That pretty much sums up what is in store for visitors privy to a peek behind the manufacturing operations at FloMet LLC here on Flightline Boulevard.
The company is a high-volume, contract manufacturer of small, intricate metal components, some with tolerances of as little as a 10th the thickness of a sheet of paper and none longer than 8 inches. Most of its work now is for the medical and health-related markets.
“We don’t design any of our parts,” said Ashley Nichols, FloMet’s director of technology.
Instead, staff engineers breathe life into custom designs with a process known as metal injection molding. The parts start out as fine metal powders that are mixed with binding materials, injected into molds, baked in furnaces and then cleaned.
FloMet officials say sales have picked up the past couple of years. At the same time, the privately held company has increased its production capability.
The company now has 19 molding machines on its factory floor, compared with eight in 2004, said Dorrie Sawyer, who holds several titles at FloMet–sales coordinator, customer service administrator and product manager.
Sawyer, who declined to offer specifics as to how many workers and molding machines it has added in the past two years, said the company has gradually increased its operations in conjunction with the pick up in orders from customers.
When it comes to bidding on jobs, she said, “the more complex the dimensions of a part, the better the fit with” metal injection molding.
Simple components may be easier to produce; however, other technologies are available where metal injection molding may not be as competitive. Some of the firm’s competitors are based in China and India where wages tend to be lower than in this country.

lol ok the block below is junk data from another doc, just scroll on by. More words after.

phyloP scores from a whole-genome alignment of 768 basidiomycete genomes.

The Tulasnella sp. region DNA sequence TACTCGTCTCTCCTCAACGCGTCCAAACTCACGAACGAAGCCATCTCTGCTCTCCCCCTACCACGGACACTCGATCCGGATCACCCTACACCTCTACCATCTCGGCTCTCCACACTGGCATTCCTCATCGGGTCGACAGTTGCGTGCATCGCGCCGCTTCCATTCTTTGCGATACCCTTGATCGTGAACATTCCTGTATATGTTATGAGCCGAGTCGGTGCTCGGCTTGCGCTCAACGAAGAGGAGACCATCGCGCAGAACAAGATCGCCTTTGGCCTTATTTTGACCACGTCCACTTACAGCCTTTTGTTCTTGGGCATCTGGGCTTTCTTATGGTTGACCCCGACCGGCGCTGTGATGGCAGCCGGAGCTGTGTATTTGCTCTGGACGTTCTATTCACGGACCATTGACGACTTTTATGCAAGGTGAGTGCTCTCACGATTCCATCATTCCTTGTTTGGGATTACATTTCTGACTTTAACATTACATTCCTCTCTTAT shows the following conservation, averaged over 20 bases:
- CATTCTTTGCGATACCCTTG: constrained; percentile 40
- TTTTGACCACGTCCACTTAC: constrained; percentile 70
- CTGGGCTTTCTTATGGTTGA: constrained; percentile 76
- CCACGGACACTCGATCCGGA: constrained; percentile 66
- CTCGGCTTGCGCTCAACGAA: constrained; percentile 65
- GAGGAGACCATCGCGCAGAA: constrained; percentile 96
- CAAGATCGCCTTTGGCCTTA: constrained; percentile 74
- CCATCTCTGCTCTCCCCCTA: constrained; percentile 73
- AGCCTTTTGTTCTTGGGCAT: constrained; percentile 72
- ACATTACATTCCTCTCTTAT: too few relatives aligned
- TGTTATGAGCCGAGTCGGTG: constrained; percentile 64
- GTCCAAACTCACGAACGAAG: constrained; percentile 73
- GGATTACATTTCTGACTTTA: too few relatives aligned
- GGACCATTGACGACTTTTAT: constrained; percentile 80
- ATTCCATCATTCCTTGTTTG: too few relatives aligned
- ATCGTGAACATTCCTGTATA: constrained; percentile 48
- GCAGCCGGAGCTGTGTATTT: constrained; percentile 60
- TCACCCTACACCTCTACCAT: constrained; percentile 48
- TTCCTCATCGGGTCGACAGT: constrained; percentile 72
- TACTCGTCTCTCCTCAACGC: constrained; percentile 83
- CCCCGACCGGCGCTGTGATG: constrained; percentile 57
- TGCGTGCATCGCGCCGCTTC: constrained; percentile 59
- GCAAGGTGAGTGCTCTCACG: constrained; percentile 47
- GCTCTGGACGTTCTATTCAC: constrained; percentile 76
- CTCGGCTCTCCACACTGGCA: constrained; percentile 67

FloMet was founded in 1990 as a spin-off of the Brunswick Corp. Its annual sales are in the $15 million to $20 million range, Sawyer said.
“Business has quadrupled since 2003,” she said, despite the downturn in the economy in recent years. She attributed the increase to new customers, a stable list of repeat customers, continuous improvement efforts and quality upgrades.
Members of the Volusia Manufacturers Association who toured the plant Wednesday got an eyeful of such things as the tiny trigger safety part for land mines, needles used for sutures and even jaws used in cutting devices.
The 42,000-square-foot plant is currently using only 60 percent of its available manufacturing capacity. “We have another 40 percent we can fill,” Sawyer said.
FloMet officials are advocates of lean manufacturing practices. To increase efficiency, its 178 workers operate in two shifts, four days a week.
The company’s workforce includes 65 temporary contract workers from a local staffing firm.
“We use an agency to assist us with fluctuation in demand as well as to meet new growth and opportunity,” Sawyer said, adding that many of FloMet’s permanent hourly employees started out as temporary workers. Management and technical staff come through staffing agencies or other means, she said.
Sawyer declined to comment on whether the company planned to add workers in the near future.
Frank Mercer, director of the Center of Business and Industry at Daytona State College, called FloMet is “one of the premier employers in Volusia County.”
“I have visited the plant many times,” Mercer said while touring FloMet’s facilities on Wednesday.
He pointed to the plant’s automated plastic injection molding machines, with robotics, as the kind of technology that officials are trying to retain and grow in Volusia County.
“The metal injection molding they do is a niche market and the firm is recognized as one of the leaders in that market,” he said.
Sawyer said the company turned to automation two years ago because it needed to increase its production capacity. “We have one part that we have to make three million a year,” she said. She declined to identify the customer.
Mercer said Daytona State College has provided training assistance to some FloMet workers. “We have a course coming up this week, a certified quality technician course, that they are sending some of their folks to,” he said, adding the firm places a high premium on continuing education for its staff.
“They have great technology, a diverse workforce and they encourage education,” he said.
FloMet also prides itself on being a “green company,” Sawyer said, noting that some of the waste is recycled for use in paving roads.